Coping with professional disappointment.

Today I spoke with a really sharp young man who applied for an amazing job. In my estimations this is a clever, affable, grounded professional who has racked up a lot of PBs in his career.

He went for the job interview, confident that he could bring world class knowledge, skills and experience to the role.

But after two weeks, he got a short, courteous, ‘We regret to inform you that …’ email.

What started out as surprise … grew to disappointment … and then an anxiety that stunned him. He called and gave me a snapshot of the questions he was asking himself.

Predictably, “What did I do wrong?” “Why do this happen to me?” “Why wasn’t I good enough?” were key questions.

There are a bunch of common reasons why you don’t get the job other than your qualifications or experience that include things you did or failed to do before and during the process.


This includes poor preparation for the interview, your resume, poor references or referees, conflicts in your resume you overlooked.


This includes attitude, poor interviewing skills, aspects of your resume you can’t explain well or at all; poor target skills such as poor social media skills; and personal issues such as poor hygiene, poor presentation, awkwardness, nerves got the better of you, you had unrealistic salary expectations, you didn’t pitch your value, you were too young, too old, too this, too that.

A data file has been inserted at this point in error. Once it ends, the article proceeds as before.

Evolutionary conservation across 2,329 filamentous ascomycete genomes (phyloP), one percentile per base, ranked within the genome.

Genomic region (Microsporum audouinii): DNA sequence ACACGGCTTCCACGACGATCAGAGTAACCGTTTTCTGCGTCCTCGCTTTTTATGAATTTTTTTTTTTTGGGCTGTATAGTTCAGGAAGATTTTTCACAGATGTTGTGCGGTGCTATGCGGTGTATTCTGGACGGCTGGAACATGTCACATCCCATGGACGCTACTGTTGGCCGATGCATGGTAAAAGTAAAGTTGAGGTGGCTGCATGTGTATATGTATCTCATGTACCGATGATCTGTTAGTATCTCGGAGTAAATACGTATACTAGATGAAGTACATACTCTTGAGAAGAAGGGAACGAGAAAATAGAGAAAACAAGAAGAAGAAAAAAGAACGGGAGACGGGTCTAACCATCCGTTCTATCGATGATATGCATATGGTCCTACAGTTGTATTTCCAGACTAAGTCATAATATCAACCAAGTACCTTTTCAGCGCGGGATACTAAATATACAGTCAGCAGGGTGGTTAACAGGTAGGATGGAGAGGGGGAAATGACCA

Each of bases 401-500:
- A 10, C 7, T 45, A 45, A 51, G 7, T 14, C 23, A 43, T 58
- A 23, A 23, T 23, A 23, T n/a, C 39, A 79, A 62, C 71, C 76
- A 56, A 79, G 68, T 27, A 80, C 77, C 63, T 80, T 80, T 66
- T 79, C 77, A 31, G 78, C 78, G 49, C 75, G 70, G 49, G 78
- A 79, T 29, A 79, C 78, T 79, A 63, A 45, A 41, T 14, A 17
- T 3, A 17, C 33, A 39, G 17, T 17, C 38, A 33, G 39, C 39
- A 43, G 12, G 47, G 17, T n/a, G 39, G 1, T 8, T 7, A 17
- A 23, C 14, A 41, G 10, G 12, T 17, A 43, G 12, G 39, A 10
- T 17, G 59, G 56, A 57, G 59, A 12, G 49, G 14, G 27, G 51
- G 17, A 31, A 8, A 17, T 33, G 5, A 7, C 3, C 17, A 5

The truth is: it could be none of those or none of those to the degree that you start to inflate in your mind. The truth is any employer is entitled to choose who they want and they select or deselect for their own reasons. Whether you agree or not, for whatever reason you miss out. It doesn’t feel fair, but that’s the way it is.

My coaching was aimed at helping him climb down from the ledge, crawl back out from under the bus and to let go of all his understandings of why he didn’t get the nod.

At times like this you are biologically NOT in a good place to evaluate a crappy outcome. You WILL gravitate to the negative because a) we are survival creatures and b) the negative is more salient than the positive at times like this. This means you will over attend to your own ‘flawed’ and often catastrophic judgment and reasoning. And more than likely, draw the wrong conclusions.

In these moments, what makes you an excellent professional abandons you. Your brain is not thinking straight. Blood is rapidly being allocated from your pre-frontal cortex where good decisions are made to the peripheral brain centres that trigger arousal (anxiety) and gee you up for freeze, flight or fight.

But let’s just say it was you. You fumbled the ball in a big way or in a string of minor ways. It is still the employers right to choose who they feel is a good fit, even if you disagree or feel disappointed.

You will need to move on. But right now, when you are like this, sifting and sorting through the ruins and rerunning the interview to find out where you feel you ‘failed’ is not a good strategy. You’re actually strengthening neurones for failure which then triggers more easily next time you think about doing something aversive like applying for a dream job.

And honestly, asking ‘why’ (or why not) is not a good question right now.

It just is. Change the record. Grab a coffee. Go for a long walk. Watch a box set. Cry. Take a long bath.

Tomorrow is another day and honestly, there is an abundance of opportunity out there. Chin up. You will be directed to the right path.

*Andrew Priestley is qualified in business psychology and coaches business people.

Leave a Reply